Fuller Symposium: Conservation Crime | November 14, 2012 | National Geographic Society | Washington, D.C.
We are in the midst of a crisis. The criminal exploitation of nature — the illegal killing, capture, and trade of wild species — has escalated to the point where it could undo generations of conservation efforts.
Scientific advancements, innovative technologies, and strengthened policy initiatives have the potential to turn the tide against the organized crime syndicates pushing many of our most iconic species toward extinction and putting local communities at risk.
Video: Watch Fuller Symposium Speakers - Under Secretary of State for Economic Growth, Energy, and the Environment Robert Hormats discusses the interest the Department of State has in conservation crime and how it is addressing the issue.
Video: Watch Fuller Symposium Speakers - Crawford Allan of Traffic North America and WWF-US sets the stage for the 2012 Fuller Symposium on conservation crime by discussing the current state of the crisis and why it has become an extreme problem at this point in time
Video: Watch Fuller Symposium Speakers - Dr. Kent Butts of the Army War College relates how conservation crime is linked with national security and how conservation groups can work with security agencies to stem the wildlife crime crisis.
Video: Watch Fuller Symposium Speakers - Peter Knights, Executive Director of WildAid, discusses how PSAs in Asia can influence public understanding of illegal wildlife products and why they should not be purchased.
Video: Watch Fuller Symposium Speakers - As the director of the only forensics laboratory devoted to wildlife and forestry crime in the world, Ken Goddard will discuss crime scene investigation techniques for tracking and tracing illegal wildlife products, illegal logs, and illegally harvested corals.
Video: Watch Fuller Symposium Speakers - The founder of Google Earth Outreach, Rebecca Moore, discusses how communities and organizations have effectively used Google Earth to track and document illegal wood harvesting, to document illegal traps and snares used to capture chimps, and many other innovative uses of their technology.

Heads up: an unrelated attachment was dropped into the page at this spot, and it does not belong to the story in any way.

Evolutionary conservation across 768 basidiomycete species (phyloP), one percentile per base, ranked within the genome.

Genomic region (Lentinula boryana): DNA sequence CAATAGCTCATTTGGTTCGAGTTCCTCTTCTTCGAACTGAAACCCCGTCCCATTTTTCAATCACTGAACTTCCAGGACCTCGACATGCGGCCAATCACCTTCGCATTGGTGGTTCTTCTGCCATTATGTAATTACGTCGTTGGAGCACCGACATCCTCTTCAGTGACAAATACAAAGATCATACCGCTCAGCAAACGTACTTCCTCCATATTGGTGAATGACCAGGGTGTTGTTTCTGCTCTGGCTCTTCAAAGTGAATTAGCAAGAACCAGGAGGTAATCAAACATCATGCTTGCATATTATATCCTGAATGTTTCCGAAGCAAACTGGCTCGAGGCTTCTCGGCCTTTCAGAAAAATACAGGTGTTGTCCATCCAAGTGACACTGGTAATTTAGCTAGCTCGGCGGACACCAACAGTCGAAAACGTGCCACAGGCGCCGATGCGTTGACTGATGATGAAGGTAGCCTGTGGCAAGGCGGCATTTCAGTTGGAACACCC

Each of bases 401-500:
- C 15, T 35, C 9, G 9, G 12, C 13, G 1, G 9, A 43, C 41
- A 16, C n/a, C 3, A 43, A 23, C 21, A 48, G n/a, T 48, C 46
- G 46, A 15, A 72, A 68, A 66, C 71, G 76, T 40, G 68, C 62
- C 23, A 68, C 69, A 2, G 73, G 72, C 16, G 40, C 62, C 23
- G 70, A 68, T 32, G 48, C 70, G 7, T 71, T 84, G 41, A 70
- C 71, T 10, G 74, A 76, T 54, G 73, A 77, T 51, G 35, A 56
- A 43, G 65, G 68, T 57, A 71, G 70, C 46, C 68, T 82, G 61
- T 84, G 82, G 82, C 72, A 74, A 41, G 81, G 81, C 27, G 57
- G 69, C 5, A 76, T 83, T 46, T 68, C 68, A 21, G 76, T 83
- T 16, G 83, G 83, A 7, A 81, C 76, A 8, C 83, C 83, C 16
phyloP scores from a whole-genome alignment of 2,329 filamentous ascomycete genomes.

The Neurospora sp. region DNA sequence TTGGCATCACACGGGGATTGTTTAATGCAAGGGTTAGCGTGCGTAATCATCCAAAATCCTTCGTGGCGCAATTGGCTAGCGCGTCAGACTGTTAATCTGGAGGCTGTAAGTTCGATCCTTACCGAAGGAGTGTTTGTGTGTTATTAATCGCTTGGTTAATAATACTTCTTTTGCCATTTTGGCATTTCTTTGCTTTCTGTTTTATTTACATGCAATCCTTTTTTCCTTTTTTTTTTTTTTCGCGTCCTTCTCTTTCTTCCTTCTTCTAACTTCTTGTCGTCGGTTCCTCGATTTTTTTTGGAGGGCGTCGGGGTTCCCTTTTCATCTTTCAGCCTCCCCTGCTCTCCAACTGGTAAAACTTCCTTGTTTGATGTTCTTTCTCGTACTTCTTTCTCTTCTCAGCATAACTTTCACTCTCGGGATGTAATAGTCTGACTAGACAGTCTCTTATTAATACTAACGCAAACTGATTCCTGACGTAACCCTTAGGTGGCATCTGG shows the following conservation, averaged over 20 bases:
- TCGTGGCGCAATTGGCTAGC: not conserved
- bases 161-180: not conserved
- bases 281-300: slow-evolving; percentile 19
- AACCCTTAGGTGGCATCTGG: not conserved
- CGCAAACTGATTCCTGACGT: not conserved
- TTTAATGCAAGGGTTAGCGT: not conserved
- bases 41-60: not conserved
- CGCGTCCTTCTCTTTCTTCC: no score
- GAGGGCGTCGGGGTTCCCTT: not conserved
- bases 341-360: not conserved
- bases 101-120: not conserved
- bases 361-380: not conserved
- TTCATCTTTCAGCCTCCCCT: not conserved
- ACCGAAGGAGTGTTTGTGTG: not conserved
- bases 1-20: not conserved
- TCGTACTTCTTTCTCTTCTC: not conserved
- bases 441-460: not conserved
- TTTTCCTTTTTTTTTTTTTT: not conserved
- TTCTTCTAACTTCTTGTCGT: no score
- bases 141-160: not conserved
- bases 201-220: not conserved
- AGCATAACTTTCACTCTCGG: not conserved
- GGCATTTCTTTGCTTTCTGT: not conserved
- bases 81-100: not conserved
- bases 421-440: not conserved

Video: Watch Fuller Symposium Speakers - Tracing illegally harvested wood has made great strides through the U.S. Lacey Act ban on the illegal timber trade. This talk demonstrates how you can determine if wood is harvested illegally.
Video: Watch Fuller Symposium Speakers - Dr. Lian Pin Koh is one of the world's leaders on using UAVs for conservation. He discusses the future for such technology in conservation to track wildlife and poachers, as well as the limitations.
Video: Watch Fuller Symposium Speakers - WWF-International's African Great Apes Program Coordinator David Greer outlines large-scale threats driven by the current poaching crisis.
Video: Watch Fuller Symposium Speakers - Monica Medina of the U.S. Department of Defense moderates a discussion on the organized crime links with wildlife crime and impacts on national security. Participants: Crawford Allan, TRAFFIC North America and Dr. Kent Butts, U.S. Army War College. Views expressed by Monica Medina are her own.
Video: Watch Fuller Symposium Speakers - From the perspective of working in the private sector, Eric Phu discusses how marketing and advertising can be used to effectively change behavior in Asia.
Video: Watch Fuller Symposium Speakers - WWF-US's chief scientist Dr. Jon Hoekstra moderates a discussion on innovation technological solutions to conservation crime. Participants: Ken Goddard, Fish and Wildlife Forensics Laboratory; Adam Grant, World Resources Institute; Dr. Lian Pin Koh, ETH Zurich; and Rebecca Moore, Google Earth.
Video: Watch Fuller Symposium Speakers - Dr. Elizabeth Bennett of the Wildlife Conservation Society will discuss lessons from the field and how they can be used to implement effective policy to solve the conservation crime crisis.
Global leaders shared their insights on the growing crisis of wildlife crime at the 2012 Fuller Symposium. The symposium was held on November 14, 2012 at the National Geographic Society in Washington, D.C.